One of the most prominent cases in an epidemic of abductions in Chechnya ended Thursday when seven relatives of the Russian region's former leader, Aslan Maskhadov, returned to their home village, according to Chechen prosecutors and the human rights group Memorial. Maskhadov was killed by Russian forces in March.
The seven, including Maskhadov's sister and two brothers, were seized at their homes in December. Human rights groups charged that their kidnapping was part of a pattern of Kremlin-backed Chechen forces targeting the relatives of known separatists.
One of the relatives told a Memorial representative that they were held in a small room at a military facility by Chechen-speaking guards, according to Yekaterina Sokirianskaya, a Memorial activist in the neighboring Russian republic of Ingushetia. "They look very weak physically and psychologically," Sokirianskaya said in a phone interview.
The relatives told Memorial that they were neither interrogated nor tortured during their captivity.
But the relatives, some of whom are elderly, said they were kept in a room and only let out to use the bathroom. The day before their release, they were allowed to wash for the first time since being taken, according to Sokirianskaya.
Their release may have been triggered by a marked deterioration in the health of one of Maskhadov's brothers, Sokirianskaya said.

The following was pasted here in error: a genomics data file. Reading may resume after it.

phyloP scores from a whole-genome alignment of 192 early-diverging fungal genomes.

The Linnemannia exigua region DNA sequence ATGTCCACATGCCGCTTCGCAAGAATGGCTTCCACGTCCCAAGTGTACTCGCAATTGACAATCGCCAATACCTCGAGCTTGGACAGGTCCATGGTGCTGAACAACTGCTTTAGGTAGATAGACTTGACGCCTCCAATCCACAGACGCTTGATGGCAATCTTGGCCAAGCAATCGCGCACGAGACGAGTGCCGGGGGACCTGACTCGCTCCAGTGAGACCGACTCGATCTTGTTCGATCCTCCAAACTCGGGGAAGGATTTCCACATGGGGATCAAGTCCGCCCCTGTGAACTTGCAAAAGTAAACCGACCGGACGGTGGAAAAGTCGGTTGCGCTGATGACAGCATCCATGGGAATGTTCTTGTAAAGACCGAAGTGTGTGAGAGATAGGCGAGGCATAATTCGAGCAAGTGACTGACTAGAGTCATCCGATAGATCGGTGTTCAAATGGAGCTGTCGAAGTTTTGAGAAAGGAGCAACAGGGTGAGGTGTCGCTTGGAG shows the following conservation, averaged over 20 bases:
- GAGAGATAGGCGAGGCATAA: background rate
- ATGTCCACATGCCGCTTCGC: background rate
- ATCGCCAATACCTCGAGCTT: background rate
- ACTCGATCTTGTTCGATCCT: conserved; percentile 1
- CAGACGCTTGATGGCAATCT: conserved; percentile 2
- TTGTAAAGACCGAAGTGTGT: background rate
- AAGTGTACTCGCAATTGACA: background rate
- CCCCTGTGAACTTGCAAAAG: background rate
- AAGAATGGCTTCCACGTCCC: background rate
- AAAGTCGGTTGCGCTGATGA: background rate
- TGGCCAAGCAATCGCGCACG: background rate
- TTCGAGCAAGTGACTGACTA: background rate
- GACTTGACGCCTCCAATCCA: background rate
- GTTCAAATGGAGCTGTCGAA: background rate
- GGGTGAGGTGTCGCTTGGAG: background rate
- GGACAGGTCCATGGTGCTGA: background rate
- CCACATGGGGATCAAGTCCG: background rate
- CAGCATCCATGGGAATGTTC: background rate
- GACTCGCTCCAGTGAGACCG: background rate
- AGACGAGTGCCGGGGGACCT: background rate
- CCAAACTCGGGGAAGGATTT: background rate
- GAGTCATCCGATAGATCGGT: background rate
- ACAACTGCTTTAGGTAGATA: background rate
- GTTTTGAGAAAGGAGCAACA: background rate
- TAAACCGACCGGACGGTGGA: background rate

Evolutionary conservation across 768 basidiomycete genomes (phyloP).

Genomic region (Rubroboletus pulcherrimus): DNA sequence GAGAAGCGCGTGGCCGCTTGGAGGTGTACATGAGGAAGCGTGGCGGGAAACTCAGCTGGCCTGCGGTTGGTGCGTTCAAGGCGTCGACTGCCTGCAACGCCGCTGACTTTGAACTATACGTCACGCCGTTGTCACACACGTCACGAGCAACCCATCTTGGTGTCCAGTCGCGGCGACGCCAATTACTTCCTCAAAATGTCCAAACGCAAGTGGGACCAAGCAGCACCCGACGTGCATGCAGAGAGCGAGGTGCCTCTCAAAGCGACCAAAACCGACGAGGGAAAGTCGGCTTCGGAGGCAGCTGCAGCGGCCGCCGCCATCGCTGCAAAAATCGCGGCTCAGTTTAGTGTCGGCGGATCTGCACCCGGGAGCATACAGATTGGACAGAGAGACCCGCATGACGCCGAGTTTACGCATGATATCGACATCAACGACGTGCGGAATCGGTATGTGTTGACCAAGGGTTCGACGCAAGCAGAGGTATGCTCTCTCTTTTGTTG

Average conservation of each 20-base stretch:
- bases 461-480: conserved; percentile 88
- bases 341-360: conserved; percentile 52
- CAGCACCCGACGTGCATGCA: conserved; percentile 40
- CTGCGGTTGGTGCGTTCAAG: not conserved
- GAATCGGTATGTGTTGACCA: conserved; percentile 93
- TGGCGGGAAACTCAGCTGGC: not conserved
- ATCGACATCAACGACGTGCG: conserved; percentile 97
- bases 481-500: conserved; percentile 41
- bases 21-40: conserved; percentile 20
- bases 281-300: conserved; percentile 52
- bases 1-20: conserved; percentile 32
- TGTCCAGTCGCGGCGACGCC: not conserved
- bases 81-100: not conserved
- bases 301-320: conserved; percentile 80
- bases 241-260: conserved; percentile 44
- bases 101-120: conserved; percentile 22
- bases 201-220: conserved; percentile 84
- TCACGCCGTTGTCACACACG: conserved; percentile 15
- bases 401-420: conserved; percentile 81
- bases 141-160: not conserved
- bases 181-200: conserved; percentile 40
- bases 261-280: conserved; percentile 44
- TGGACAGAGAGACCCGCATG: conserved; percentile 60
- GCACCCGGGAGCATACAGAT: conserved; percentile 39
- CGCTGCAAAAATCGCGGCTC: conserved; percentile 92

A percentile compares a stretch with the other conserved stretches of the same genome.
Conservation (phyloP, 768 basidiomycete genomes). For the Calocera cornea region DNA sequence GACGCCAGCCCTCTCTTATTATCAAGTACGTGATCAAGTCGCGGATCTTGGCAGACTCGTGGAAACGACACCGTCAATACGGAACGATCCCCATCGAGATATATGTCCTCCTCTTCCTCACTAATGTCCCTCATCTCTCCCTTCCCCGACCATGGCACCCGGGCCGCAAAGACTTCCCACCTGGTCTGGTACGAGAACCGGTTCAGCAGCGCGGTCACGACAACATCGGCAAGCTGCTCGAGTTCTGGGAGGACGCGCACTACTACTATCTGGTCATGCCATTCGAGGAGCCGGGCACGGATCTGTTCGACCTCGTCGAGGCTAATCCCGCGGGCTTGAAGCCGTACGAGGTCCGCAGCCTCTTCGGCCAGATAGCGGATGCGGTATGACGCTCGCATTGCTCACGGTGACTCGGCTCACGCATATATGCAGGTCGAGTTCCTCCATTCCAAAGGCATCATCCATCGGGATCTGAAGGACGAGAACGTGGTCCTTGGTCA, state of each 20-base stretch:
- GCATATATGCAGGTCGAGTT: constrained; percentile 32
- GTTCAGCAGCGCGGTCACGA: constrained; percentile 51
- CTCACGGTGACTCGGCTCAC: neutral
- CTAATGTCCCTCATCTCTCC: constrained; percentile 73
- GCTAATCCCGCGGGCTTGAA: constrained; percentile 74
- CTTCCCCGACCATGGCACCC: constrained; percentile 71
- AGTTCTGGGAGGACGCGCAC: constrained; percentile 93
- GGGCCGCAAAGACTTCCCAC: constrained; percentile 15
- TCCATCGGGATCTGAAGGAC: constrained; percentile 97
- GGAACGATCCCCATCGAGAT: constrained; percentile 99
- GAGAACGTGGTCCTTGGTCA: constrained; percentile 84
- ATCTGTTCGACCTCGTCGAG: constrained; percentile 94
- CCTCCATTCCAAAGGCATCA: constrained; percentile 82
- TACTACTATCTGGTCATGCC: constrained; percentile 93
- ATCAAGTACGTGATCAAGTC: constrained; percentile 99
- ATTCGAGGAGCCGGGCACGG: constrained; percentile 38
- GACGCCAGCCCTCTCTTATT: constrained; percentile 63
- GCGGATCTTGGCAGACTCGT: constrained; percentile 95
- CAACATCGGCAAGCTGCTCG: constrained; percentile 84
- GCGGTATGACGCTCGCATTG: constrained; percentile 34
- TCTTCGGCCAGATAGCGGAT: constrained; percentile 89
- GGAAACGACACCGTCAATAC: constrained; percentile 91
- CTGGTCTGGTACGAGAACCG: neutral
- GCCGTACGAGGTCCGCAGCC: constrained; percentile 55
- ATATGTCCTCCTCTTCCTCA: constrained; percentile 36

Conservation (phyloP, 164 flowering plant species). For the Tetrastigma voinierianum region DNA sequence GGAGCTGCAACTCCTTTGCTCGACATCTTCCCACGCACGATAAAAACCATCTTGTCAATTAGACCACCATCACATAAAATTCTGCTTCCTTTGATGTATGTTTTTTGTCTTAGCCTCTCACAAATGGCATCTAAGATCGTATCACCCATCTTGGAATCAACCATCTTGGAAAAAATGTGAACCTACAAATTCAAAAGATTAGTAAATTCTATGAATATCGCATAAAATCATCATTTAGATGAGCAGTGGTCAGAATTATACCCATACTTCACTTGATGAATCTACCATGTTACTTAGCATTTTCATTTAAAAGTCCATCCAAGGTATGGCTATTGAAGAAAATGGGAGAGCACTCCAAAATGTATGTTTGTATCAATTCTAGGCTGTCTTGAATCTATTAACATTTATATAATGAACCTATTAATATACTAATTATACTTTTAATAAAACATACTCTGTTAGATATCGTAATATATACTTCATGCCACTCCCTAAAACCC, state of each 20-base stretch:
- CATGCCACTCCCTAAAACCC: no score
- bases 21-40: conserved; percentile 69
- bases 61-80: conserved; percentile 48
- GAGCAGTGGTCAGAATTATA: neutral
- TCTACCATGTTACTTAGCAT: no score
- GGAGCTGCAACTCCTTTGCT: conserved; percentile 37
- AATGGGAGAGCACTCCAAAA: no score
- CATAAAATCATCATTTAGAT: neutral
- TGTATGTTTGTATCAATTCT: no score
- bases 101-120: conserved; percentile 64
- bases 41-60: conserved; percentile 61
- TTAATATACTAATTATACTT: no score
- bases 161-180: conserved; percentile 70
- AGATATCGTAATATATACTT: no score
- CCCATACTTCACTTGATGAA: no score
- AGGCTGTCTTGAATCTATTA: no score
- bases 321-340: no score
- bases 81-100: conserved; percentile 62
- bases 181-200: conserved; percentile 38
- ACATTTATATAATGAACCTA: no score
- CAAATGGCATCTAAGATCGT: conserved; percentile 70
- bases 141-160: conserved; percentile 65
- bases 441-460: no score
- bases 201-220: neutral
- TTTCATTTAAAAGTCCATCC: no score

Chechen deputy prosecutor Alexander Nikitin told the Russian news agency Interfax that his office, which opened a criminal investigation into the disappearance last January, was questioning the relatives. He provided no details on the detention except to confirm that the family members were home in Pervomaiskoye, near the regional capital, Grozny.
Another family member, a nephew of Maskhadov, was also detained in December, but his whereabouts surfaced after he was charged with being a member of an illegal armed group.
Human Rights Watch reported this year that an estimated 3,000 to 5,000 civilians had disappeared in Chechnya in the past five years, and that a majority of those abductions were carried out by Russian or Chechen security forces.
"The pattern of enforced disappearances in Chechnya has reached the level of a crime against humanity," the group said in a report in March. It charged that "not a single person has been held fully accountable for a 'disappearance' since the conflict began in 1999." This has created an atmosphere of "complete immunity" in Chechnya, it said.
In another report, Memorial charged that the Maskhadov family members were detained by security forces loyal to Chechnya's deputy prime minister, Ramzan Kadyrov. He is the son of former Chechen President Akhmad Kadyrov, who was killed by a bomb in May 2004.
Chechen officials denied the allegation and blamed Chechen rebels for the disappearance, as they routinely do for abductions.
During the September 2004 seizure of a school in the southern Russian town of Beslan, Kadyrov called for the detention of the relatives of separatists, calling such a strategy "the law of the highlands."
The tactic received further support last October when Russia's prosecutor general, Vladimir Ustinov, told the Russian parliament that "detaining a terrorist's relatives during a terrorist attack would undoubtedly help us save lives." He proposed legislation allowing "counter-hostage-taking," which, he said, would "open the terrorists' eyes."